In some cases, your doctor may prescribe medications to help alleviate symptoms of mental health disorders that interfere with your daily life. These prescription drugs target neurotransmitters in the brain, such as serotonin, dopamine, and noradrenaline.

Possible medications that may help chronic nail biting include:

Whether you pick or bite your nails out of nervousness or anxiety, you may be able to help break this cycle on your own. Consider trying the following methods:

  • Keep your nails manicured. Also, a shorter length may help you resist the urge to bite your nails.
  • Consider professional manicures. A nail technician will not only keep your nails at a healthy length, but also treat hangnails, cuticles, and calluses that may be tempting to pick. Also, the thought of ruining a good manicure you spent money on is sometimes enough for some people to stop.
  • Use bitter nail polish. For some people, the awful taste of this over-the-counter product can help resist the urge to put their fingers in their mouths. Talk to your child’s pediatrician before using such products on children’s nails.
  • Place adhesive bandages over your fingers. This can help protect your nails from further picking and biting, while also allowing your nails to heal from any wounds you might have from previous tics.
  • Keep your hands busy. Replace nail picking with another habit whenever you’re faced with the urge. Examples include using a stress ball, going for a short walk, or doing something creative such as writing or crocheting.
  • Ask your dentist for help. In some cases, they may be able to apply an oral device onto your teeth to make it impossible to bite your nails.

It’s also important to keep in mind that kicking your nail picking or biting habit is a gradual process. Some experts recommend starting with one set of nails at a time. Once you stop picking and biting for several days, you can move on to another set of nails until you’ve stopped on both hands.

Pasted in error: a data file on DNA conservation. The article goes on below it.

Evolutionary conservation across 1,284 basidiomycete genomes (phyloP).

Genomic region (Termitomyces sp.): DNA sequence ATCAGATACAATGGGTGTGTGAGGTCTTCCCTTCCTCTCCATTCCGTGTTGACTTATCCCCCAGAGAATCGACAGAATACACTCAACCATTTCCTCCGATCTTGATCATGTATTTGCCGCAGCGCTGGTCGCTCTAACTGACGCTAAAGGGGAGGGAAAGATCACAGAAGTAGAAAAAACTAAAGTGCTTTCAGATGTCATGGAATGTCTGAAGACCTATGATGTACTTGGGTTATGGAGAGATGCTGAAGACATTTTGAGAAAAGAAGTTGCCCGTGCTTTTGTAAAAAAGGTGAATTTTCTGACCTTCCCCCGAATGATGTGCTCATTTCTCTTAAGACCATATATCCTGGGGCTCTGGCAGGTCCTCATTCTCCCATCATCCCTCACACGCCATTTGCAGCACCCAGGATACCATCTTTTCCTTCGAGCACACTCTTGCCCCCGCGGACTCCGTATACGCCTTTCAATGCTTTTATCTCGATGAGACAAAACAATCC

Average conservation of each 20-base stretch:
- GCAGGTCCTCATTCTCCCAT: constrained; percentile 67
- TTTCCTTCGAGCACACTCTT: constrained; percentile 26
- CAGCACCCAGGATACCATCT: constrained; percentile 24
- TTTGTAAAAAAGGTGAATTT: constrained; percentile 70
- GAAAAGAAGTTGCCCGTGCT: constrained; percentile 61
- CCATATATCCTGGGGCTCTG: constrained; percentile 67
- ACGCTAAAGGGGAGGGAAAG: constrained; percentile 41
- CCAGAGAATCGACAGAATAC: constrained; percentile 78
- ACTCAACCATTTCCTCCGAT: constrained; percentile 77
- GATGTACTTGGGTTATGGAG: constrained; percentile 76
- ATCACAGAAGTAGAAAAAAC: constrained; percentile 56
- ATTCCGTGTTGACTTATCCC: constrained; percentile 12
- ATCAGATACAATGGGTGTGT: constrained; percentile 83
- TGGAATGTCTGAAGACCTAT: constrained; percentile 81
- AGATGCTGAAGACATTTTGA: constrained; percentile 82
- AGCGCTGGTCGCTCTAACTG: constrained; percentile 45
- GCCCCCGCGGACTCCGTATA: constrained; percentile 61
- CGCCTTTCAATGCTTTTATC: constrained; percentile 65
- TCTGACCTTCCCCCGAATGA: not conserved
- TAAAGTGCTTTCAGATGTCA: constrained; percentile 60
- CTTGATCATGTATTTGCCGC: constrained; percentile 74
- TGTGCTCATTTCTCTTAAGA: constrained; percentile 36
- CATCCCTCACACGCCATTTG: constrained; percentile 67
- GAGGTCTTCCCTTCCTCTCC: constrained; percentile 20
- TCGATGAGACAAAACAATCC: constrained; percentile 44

If you’ve tried the tips above and still can’t break the cycle of nail picking, it may be time to see your healthcare provider for help. You should also seek help if your habits have led to injuries to your nails and fingers.

Your primary doctor can also refer you to a mental health professional if they suspect your chronic nail behaviors are related to an underlying anxiety disorder, such as GAD or OCD.

Nail picking may indicate an underlying anxiety disorder, but this habit may also have other health consequences if left untreated. These include:

  • permanent damage to your nails and cuticles
  • fungal infections of the nails
  • skin and bone infections
  • possible stomach infections from swallowing nails
  • dental problems
  • injuries to your mouth

You may also consider seeing a dermatologist if your nails and cuticles become infected or deformed. This type of doctor specializes in conditions of the nails, skin, and hair. See your dentist if you develop mouth injuries or tooth deformities.

The American Psychological Association is a good starting point for researching mental health professionals in your area. You can also search for a talk therapist based on your mental health needs.

Your primary doctor may be able to recommend a psychiatrist, a type of mental health professional who can prescribe and advise you on medications.

You can also call your insurance provider for a list of therapists who are in-network. Be sure to ask about any out-of-pocket costs associated with your plan.

Occasionally picking at your nails isn’t usually a cause for concern, but if you find that nail picking or biting has become habitual, you may need help from your doctor.

A mental health professional can help if you suspect nail picking is related to an anxiety disorder. Some signs include compulsive and repetitive nail biting or picking, despite any resulting injuries.